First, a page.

June 20th: Today was the start of our briefings and the magic racer fairy came in the middle of the night and transformed Terry and Ellen into racers. Laura had arrived Saturday – already a racer – and it was now time for her teammates to join her. The all racer briefing was amazingly brief and fairly well on schedule although these things never end on time. But it ended with 1pr10.jpgsufficient time that the team could get together and have the first team meeting for race planning and strategy. It felt good to be a racer finally and to pass on the start organization torch to Anne Miller and Carolyn Skaggs among others. We met to review the route the rules, the weather and to talk about the “what ifs”. It was a good meeting to be continued.
It was time to get ready for the grand start banquet. Carolyn Skaggs had hand made all of the decorating and she and her crew had been busy at work decorating the room. We opened the doors to a fantasy of “Sweet Dreams” – the banquet theme. There were airplanes with first place ribbons for all guest inter mixed with trinkets and reminders of our tropical surroundings. It was beautiful. Commissioner Tammy Hall read a proclamation declaring June 22nd as Air Race Classic day and Nunya sang her song “See Her Fly”. Once again, it brought tears to the racer – experienced racers and the first timers about to embark on the adventure of a lifetime. 1pr4.jpg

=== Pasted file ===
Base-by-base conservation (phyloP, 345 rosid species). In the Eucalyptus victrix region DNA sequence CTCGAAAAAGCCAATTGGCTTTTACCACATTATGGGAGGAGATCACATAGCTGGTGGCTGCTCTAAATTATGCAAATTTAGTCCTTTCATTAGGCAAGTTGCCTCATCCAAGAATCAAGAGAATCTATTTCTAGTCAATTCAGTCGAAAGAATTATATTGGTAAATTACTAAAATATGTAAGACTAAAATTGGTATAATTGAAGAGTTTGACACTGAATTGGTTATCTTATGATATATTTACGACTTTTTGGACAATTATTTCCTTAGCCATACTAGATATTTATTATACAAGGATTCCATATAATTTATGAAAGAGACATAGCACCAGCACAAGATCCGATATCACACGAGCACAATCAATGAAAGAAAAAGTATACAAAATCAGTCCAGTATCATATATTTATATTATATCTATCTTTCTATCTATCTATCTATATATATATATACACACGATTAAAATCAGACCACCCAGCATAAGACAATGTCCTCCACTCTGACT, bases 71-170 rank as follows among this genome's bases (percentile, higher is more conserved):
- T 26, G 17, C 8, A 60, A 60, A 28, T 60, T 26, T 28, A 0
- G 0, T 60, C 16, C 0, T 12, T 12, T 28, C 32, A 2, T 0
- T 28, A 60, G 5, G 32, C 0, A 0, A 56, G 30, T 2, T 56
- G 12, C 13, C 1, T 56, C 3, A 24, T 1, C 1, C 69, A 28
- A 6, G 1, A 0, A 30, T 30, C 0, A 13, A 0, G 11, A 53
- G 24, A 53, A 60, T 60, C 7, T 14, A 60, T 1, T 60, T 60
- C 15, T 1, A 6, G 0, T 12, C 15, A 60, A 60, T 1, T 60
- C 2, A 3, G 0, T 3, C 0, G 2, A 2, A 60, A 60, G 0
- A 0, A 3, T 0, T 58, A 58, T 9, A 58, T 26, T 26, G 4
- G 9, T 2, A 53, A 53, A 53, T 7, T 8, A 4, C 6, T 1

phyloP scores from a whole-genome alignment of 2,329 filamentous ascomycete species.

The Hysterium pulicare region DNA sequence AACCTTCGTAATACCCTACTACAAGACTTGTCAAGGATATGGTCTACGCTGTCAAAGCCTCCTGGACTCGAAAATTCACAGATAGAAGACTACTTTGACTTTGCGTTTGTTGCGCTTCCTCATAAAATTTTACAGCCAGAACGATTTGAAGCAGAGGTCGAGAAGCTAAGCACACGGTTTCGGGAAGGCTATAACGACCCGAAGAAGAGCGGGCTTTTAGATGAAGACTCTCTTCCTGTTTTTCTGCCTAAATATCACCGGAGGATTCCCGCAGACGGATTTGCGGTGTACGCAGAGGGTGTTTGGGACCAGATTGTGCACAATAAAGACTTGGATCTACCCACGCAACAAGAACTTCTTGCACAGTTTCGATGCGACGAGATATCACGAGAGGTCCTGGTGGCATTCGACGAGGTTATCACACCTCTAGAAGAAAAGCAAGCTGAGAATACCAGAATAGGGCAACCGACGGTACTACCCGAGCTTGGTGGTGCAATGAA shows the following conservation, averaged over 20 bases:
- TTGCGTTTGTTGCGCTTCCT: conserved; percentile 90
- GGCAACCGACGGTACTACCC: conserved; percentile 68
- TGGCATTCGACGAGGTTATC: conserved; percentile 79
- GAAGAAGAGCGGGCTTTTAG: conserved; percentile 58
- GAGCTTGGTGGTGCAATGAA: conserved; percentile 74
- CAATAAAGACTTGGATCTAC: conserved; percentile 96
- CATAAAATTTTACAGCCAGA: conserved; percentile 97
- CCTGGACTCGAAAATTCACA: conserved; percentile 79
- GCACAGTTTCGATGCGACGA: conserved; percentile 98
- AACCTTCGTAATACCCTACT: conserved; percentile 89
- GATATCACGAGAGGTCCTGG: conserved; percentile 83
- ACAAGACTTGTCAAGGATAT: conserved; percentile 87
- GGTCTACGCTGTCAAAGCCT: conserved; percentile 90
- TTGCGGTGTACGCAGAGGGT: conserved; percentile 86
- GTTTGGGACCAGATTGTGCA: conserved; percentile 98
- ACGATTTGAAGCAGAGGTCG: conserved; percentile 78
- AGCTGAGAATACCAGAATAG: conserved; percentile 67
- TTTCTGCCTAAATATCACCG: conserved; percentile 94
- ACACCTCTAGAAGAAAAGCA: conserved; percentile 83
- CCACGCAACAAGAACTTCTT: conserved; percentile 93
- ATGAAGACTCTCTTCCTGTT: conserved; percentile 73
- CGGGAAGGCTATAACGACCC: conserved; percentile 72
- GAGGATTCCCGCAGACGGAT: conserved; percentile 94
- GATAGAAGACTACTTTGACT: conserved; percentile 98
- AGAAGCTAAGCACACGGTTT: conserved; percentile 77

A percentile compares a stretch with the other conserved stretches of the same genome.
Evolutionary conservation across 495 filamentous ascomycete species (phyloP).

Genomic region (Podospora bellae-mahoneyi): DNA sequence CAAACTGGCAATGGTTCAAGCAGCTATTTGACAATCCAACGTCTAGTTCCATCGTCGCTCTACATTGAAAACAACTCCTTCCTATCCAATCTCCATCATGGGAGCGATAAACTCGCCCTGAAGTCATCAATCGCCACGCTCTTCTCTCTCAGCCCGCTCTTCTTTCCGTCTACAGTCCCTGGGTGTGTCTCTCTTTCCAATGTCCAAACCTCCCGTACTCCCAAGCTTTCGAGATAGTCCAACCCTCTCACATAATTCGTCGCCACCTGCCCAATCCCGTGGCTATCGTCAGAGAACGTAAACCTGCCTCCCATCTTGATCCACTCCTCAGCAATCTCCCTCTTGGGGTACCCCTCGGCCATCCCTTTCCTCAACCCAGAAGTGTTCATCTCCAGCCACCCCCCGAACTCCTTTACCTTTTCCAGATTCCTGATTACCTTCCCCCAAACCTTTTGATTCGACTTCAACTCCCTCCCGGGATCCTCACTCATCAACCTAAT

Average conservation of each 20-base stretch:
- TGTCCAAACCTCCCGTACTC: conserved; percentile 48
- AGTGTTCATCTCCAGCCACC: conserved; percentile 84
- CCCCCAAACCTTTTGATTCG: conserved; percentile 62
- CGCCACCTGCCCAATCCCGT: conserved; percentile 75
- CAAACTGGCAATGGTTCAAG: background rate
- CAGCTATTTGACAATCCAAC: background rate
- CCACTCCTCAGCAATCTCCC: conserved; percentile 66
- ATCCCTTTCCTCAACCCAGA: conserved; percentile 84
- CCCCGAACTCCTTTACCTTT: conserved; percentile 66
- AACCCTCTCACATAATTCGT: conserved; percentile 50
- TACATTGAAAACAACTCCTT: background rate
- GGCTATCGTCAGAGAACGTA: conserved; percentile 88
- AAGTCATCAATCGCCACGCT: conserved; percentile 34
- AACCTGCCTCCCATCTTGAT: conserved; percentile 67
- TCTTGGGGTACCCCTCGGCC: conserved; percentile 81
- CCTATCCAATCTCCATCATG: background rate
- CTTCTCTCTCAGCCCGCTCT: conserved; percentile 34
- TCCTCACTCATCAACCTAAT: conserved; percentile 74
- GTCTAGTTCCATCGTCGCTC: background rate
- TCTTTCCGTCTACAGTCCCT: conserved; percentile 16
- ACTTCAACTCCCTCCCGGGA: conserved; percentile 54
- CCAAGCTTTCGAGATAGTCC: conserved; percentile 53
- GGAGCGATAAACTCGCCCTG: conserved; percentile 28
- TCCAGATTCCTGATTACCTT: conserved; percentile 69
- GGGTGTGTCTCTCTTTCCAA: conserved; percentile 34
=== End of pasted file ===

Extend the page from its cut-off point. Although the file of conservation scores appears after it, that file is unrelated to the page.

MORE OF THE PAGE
June 21st: This is our last full day here in Fort Myers and the day filled with the majority of briefings. We got a briefing on the weather and all of the fly-bys plus our safety briefing. For the racers, however, the most important thing came on the “Wall of Discontent” where the handicaps were posted. Team Wild Mama was pleased with a handicap of 151.72 – right where we expected to be, given the new handicapping rules. We are ready to go now and can complete our planning. We had a Subway lunch where we could chat without any ears around to continue our racing strategy giving the new information received at the briefings. Jim, the weather guy, is already pumping in the weather information for us to factor into the fight planning. I believe that that initial strategy will be to depart Fort Myers and head directly to Waycross then punt. (You really did not expect to get any useful information here, did you?) This evening we continue to work on weather, go over last minute details then do the most important part of the days work: we rest. We have the adventure of our lifetime ahead of us 1pr3.jpgtomorrow and we certainly would not want to be too tired to miss it.